As the federal government pushes to digitize health records, current security practices are inadequate to defend against a growing number of data breaches, experts say.
The latest security failure, which was reported Thursday by The New York Times, publicly exposed the medical records of 20,000 emergency room patients at Stanford Hospital in Pal Alto, Calif., on a public website for almost a year.
Stanford hospital spokesman Gary Migdol said the exposed data included patient names and diagnosis codes, but did not include credit card and Social Security numbers, which are commonly used in identity theft. Still, he said the hospital had offered free identity theft protection services and is investigating why the file was not protected by one of its contractors, Multi-Specialty Collection Services.
It was one of many recent data breaches to occur in the health care industry, highlighting lax cybersecurity measures taken by hospitals and their contractors, experts say.
"The health care industry has under-invested in security for years," said Bryan Cline, a vice president with the Health Information Trust Alliance, a nonprofit company that establishes privacy guidelines for health providers. "Now they're playing catch-up but it may take years for them to implement standards to adequately protect data."
Such breaches are not uncommon. Last September, New York-Presbyterian Hospital/Columbia University Medical Center said information, including 10 Social Security numbers, belonging to about 6,800 patients was accidentally disclosed on the Internet.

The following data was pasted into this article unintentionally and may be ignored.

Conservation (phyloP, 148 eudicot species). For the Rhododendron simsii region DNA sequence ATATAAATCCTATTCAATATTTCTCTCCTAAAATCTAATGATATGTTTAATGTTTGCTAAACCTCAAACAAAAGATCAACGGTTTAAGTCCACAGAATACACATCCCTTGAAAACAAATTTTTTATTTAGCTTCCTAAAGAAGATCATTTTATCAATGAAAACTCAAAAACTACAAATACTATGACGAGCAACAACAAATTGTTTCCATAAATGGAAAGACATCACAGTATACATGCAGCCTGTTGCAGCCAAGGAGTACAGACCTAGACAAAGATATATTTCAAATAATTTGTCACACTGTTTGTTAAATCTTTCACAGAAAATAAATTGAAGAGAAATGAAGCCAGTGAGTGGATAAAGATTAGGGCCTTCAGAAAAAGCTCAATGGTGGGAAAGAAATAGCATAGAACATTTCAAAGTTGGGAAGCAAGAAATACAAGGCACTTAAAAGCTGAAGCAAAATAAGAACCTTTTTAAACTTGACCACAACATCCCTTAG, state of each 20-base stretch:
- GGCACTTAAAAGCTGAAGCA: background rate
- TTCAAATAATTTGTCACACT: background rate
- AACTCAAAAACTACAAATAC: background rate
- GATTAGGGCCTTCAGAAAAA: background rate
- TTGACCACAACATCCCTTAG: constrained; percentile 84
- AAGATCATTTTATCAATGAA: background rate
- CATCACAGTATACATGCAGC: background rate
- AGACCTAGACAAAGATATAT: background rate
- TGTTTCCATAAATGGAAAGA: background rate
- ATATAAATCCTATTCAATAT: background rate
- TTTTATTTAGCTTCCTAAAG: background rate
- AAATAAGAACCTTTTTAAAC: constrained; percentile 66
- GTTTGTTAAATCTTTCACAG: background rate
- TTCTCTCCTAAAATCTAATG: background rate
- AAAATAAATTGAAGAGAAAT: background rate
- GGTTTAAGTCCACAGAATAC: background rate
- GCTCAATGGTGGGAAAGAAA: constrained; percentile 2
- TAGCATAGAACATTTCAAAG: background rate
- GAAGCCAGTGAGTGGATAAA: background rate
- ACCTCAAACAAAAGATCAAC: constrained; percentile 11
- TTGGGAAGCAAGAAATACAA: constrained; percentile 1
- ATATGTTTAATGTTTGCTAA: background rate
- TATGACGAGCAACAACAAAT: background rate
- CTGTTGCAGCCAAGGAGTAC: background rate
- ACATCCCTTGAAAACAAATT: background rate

The loss of patient data comes as the federal government has paid doctors and hospitals billions of dollars in incentives to adopt electronic health records. Yet breaches like the one at Stanford Hospital show that many health care providers and their contractors have not taken basic security measures, placing patient data at risk of being exposed, experts say.
"This is happening everywhere," said Marc Rotenberg, executive director of the Electronic Privacy Information Center in Washington. "We're beginning to see the consequences of a lack of adequate enforcement and a lack of significant effort to establish meaningful safeguards."
For financial reasons, some hospitals have not installed firewalls on their computers or have failed to use encrypted USB drives, which are often lost or stolen because they are small, Cline said. In addition, they rely heavily on outside contractors or subcontractors who often don’t take adequate measures to protect data, he said.
Still, it is the hospital's responsibility to ensure that companies they contract with are protecting patient data, Cline said.
"They have to be sure that when they give that data to [contractors] they are taking reasonable security measures like training their people and having laptops that are encrypted," Cline said. "They should weed out folks who don't do it."
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